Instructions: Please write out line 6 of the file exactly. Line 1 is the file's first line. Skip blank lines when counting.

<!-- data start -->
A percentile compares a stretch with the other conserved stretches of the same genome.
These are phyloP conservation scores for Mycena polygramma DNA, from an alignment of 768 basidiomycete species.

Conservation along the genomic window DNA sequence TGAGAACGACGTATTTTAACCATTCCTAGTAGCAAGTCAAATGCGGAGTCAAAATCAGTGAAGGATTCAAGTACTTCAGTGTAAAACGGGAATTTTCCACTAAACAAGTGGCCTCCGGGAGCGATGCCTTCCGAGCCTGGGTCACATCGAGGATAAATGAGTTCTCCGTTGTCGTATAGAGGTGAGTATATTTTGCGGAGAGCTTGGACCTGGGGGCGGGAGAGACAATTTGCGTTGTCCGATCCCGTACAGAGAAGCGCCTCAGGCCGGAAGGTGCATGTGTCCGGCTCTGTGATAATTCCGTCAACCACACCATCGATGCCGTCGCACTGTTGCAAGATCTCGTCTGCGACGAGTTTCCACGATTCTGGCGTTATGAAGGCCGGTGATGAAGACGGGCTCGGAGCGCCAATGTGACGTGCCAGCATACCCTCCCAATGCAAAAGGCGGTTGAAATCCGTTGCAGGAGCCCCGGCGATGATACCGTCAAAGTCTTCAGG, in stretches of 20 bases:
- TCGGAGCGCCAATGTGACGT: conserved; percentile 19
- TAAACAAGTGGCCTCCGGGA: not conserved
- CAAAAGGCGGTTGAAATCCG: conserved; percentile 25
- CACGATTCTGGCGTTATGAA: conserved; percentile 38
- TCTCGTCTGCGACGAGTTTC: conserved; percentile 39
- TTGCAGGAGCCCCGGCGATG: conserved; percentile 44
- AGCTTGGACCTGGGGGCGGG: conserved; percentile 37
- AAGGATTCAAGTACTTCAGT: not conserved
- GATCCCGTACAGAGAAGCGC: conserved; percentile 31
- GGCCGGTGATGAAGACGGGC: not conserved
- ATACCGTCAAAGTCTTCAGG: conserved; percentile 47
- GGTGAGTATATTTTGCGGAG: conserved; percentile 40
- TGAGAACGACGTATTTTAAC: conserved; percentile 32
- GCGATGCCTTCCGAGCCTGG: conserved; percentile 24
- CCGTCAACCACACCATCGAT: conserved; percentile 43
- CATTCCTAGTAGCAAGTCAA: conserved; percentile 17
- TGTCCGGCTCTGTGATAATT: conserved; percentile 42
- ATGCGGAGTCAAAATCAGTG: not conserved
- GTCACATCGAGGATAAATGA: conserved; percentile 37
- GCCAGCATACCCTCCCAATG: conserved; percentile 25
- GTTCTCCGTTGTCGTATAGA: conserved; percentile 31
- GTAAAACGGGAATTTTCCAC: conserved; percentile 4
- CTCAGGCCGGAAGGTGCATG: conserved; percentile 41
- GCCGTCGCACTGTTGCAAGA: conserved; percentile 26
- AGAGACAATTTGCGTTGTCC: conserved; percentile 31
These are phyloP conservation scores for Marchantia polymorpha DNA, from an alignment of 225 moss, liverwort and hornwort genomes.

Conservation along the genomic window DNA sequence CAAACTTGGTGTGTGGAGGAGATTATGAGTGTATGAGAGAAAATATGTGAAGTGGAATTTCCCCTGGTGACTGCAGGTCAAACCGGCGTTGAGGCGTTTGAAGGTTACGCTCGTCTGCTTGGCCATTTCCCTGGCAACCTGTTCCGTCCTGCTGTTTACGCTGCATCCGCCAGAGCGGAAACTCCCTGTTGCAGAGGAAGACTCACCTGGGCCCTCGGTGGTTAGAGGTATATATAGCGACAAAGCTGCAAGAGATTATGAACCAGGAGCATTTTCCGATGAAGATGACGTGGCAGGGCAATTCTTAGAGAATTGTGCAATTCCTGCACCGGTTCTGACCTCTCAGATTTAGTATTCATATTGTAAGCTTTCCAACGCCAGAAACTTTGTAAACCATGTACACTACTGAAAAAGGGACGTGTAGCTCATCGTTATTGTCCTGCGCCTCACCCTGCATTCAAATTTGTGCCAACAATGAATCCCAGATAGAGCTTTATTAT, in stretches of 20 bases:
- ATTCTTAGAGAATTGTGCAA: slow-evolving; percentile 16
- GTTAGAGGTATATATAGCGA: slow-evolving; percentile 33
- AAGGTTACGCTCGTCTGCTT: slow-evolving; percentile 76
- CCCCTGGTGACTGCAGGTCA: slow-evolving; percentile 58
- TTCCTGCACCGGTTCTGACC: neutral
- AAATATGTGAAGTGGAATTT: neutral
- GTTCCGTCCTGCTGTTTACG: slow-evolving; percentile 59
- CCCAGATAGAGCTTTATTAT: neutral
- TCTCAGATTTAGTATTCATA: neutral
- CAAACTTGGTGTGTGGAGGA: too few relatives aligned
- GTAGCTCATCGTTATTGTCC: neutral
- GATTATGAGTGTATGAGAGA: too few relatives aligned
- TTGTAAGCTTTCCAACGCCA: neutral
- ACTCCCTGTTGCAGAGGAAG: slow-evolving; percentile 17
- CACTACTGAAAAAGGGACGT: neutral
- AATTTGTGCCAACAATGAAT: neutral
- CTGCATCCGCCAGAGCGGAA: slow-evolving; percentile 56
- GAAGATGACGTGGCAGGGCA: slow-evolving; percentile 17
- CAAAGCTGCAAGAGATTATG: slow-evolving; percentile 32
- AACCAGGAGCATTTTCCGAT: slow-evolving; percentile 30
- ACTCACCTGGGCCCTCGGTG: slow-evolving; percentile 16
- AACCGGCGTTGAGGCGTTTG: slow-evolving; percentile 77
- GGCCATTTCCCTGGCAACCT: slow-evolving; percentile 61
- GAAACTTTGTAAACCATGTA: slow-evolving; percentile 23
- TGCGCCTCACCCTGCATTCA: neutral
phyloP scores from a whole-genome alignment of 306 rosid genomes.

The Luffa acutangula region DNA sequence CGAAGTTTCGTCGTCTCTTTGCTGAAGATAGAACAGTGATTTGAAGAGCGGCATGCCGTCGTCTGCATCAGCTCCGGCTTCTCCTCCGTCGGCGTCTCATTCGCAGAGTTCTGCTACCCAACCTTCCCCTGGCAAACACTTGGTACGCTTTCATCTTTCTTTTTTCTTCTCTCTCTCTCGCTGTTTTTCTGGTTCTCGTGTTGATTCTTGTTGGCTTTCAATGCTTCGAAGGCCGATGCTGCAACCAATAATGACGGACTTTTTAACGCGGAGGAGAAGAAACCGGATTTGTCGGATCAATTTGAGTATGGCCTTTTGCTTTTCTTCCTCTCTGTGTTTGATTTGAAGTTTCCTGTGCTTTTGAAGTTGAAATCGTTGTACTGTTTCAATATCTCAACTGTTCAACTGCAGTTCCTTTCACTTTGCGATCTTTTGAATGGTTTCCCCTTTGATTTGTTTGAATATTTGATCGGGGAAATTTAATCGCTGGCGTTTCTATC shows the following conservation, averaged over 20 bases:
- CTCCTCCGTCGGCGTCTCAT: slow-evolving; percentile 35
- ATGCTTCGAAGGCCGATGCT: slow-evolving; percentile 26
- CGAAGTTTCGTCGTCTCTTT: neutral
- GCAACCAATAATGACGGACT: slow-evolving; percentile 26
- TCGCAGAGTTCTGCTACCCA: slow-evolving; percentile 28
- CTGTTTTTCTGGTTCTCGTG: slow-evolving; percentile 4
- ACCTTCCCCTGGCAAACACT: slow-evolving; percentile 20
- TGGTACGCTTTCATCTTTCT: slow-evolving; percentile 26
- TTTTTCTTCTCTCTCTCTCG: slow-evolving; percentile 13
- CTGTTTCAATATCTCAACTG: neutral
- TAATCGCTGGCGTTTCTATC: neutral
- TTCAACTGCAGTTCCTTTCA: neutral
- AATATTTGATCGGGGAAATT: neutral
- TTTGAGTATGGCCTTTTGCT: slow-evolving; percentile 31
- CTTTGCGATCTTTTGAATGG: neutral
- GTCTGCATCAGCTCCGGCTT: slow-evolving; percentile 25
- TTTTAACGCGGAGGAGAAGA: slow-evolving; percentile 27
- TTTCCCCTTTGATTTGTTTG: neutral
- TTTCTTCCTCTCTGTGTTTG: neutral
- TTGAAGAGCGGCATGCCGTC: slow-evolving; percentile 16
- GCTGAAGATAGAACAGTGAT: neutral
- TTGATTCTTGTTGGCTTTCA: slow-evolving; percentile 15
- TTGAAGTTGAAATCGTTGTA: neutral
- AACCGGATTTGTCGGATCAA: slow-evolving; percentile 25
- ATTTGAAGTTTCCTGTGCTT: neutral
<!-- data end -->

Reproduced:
- CAAAAGGCGGTTGAAATCCG: conserved; percentile 25